Something is happening in Florida's orange groves these days and it could prove to be disastrous for Florida's citrus industry possibly ending the state's production of citrus fruits altogether. Florida citrus groves are now host to an unwelcome visitor called the citrus pysllid. Citrus pysllids are responsible for a disease known as Citrus Greening also known as Yellow Dragon disease because of the yellow pattern the disease leaves on the branches of infected trees looking very much like the pattern found on the back of a dragon. The tiny citrus pysllids spread Citrus Greening disease through their saliva when they suck on the branches of citrus trees. The insects aren't the source of the bacteria for the disease but simply the spreaders of the disease. Only infected pysllids can spread the disease.
Citrus Greening disease may not present itself immediately. It might take as long as two years for the first symptoms to appear in an infected tree. Young infected trees may never bear fruit but wither and die off instead. Older infected trees will suffer from leaf yellowing or molting initially and then suffer from dieback. If a mature tree produces fruit it might appear misshapen and have a bitter taste, unmarketable at that point. In the final stages of the disease infected trees will develop the dragon pattern and simply stop producing any fruit and eventually they will die altogether. The disease will spread rapidly through a grove of trees. Once the insects are done feeding off of one tree they simply move to another. It is possible to have an entire grove infected all at once. Scientists who are studying the disease have recently discovered that it might be spread not only by the citrus pysllid but by the process of grafting.
There is no known cure for Citrus Greening. Residents of Florida and other citrus producing states are encouraged to report any suspected cases of Citrus Greening on their citrus trees, to their local agricultural extension so that these cases may be documented to help scientists further study the disease. Citrus Greening disease is not harmful to humans or animals. Because there is no known cure, Citrus Greening disease proves to be one of the most serious plant diseases worldwide and the most serious threat to citrus production. The state of Florida, as well as other citrus producing states, has placed their citrus plants under quarantine to prevent further spread of the disease.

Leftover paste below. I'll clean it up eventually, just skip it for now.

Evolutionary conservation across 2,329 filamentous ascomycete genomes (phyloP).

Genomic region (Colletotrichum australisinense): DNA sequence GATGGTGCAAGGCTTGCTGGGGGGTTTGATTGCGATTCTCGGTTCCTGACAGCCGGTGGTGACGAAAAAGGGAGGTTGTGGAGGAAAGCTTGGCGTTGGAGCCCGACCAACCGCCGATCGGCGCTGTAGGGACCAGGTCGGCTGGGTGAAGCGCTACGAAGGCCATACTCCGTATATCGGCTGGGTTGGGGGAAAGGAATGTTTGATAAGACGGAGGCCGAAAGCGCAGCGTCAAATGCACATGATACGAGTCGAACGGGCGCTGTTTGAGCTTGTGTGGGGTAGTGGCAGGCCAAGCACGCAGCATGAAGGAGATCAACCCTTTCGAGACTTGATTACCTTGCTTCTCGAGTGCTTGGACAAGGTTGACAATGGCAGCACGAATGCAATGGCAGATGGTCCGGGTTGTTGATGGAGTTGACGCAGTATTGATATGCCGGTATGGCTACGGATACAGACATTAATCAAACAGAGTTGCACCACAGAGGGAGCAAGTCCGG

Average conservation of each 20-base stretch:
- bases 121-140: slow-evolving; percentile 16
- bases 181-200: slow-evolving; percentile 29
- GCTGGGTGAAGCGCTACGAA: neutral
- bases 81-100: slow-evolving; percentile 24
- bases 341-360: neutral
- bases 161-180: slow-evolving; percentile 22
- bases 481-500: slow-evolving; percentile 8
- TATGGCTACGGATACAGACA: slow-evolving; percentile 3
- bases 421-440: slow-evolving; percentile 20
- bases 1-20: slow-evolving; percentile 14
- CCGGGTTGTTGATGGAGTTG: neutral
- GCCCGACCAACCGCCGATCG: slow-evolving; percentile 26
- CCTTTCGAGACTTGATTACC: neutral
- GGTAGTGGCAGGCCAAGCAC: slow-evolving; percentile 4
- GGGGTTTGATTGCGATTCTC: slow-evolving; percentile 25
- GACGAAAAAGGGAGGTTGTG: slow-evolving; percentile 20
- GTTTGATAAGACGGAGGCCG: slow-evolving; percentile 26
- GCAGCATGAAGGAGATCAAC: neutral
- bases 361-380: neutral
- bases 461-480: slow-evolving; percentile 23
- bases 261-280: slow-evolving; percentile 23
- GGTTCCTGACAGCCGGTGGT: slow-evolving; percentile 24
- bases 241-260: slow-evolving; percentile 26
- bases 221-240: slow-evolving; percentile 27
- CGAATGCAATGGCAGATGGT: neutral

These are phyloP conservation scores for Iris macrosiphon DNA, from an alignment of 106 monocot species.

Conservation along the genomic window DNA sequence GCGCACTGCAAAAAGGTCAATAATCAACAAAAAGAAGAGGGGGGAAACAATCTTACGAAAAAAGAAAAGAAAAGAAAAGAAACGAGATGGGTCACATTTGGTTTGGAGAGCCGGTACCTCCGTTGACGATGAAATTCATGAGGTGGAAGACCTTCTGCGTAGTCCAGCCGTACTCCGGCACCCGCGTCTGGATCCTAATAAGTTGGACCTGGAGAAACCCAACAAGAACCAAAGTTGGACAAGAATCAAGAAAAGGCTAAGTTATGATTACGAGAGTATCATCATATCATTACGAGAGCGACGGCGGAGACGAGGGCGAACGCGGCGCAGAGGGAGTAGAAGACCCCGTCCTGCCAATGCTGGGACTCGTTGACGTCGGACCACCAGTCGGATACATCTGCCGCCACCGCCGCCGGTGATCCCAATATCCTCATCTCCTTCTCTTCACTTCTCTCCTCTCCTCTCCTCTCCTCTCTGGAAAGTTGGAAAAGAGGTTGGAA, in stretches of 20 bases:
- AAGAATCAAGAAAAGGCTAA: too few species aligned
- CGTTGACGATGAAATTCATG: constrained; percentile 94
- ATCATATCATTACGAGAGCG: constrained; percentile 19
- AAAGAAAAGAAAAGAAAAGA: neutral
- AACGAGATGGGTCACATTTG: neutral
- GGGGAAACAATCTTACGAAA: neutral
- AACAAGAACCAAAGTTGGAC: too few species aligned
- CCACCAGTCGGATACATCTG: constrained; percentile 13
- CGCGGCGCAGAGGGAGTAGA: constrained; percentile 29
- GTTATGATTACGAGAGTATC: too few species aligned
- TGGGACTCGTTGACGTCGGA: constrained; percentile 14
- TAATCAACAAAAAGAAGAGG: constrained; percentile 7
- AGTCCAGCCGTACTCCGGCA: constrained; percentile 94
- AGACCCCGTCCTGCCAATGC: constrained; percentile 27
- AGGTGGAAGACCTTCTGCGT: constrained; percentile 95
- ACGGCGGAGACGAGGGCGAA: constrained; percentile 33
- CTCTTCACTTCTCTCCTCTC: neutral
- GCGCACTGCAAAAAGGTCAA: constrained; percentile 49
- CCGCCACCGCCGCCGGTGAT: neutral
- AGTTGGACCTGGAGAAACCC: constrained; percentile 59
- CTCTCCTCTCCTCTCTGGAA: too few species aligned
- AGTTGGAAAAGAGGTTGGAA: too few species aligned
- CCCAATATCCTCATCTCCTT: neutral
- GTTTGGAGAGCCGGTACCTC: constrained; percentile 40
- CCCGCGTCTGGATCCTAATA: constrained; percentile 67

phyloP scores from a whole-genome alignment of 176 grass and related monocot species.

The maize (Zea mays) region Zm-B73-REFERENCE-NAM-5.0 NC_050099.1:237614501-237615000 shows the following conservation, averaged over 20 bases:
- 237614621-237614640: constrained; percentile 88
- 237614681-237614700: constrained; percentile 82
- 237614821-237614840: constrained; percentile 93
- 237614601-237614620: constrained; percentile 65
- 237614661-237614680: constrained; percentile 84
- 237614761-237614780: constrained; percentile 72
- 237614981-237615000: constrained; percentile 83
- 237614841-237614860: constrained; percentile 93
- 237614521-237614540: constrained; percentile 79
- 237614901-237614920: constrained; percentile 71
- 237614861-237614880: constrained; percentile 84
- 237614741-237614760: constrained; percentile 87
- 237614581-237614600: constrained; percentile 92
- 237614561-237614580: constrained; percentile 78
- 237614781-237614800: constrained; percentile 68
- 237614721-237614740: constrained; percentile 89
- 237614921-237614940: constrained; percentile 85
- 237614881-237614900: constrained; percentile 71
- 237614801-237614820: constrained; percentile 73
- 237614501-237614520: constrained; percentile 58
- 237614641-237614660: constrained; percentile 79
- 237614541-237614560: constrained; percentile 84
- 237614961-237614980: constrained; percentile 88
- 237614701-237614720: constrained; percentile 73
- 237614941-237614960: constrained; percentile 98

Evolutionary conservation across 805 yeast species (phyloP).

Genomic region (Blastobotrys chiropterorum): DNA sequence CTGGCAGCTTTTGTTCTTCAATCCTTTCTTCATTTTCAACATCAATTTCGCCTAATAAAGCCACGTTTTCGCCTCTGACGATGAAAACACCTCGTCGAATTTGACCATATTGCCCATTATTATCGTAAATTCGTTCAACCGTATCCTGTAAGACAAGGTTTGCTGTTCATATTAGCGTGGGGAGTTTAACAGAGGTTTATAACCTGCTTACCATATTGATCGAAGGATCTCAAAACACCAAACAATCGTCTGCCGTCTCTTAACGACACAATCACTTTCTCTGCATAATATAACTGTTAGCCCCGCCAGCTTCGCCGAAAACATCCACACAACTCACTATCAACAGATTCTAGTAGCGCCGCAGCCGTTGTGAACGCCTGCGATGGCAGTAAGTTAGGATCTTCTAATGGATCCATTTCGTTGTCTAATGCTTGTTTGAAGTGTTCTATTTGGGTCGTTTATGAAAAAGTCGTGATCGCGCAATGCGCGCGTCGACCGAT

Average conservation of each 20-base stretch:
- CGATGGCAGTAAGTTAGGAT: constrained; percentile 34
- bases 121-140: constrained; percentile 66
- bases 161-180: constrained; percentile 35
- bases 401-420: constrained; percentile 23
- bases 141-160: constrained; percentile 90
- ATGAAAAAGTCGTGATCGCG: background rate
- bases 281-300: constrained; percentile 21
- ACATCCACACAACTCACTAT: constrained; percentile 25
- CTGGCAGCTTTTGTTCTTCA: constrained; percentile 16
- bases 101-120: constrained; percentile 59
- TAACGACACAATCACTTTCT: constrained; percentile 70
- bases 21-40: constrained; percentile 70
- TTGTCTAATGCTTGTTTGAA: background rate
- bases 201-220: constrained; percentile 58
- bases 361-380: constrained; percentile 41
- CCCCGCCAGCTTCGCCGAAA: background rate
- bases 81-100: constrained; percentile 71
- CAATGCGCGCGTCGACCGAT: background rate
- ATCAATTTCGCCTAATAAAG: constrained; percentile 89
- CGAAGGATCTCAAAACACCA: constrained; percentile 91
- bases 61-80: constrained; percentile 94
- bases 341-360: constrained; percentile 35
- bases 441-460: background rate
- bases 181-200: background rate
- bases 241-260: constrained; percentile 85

Citrus Greening disease is known as Haunglongbing in eastern countries, where it originated and has been wreaking havoc for decades. Citrus crops in India, Vietnam and Southern China have been devastated by the disease. The citrus pysllid was first discovered in Florida in 1998 with the first signs of the disease showing up in 2005. At that time eight counties in the state were infected. Since then 31 counties in Florida are suffering some type of pysllid infestation. The state of Florida produces roughly 70% of the orange crop and 50% of the grapefruit crop in the United States amounting to over one billion dollars in sales annually. California is the second leading producer of citrus fruits with sales of all fruits, including lemons and limes totaling over 1.3 billion dollars annually. With the disease now prevalent throughout Florida the further spread of the disease could prove disastrous for the entire US economy.
The disease has already destroyed over 65,000 acres of trees in Florida. It has recently been discovered in Louisiana and Texas but it is unknown how widespread it is. The disease is yet to be detected in California but has recently been discovered in Mexico where it was thought not to have arrived. Unless a cure for the disease if found it will most certainly effect all US citrus producing states in time.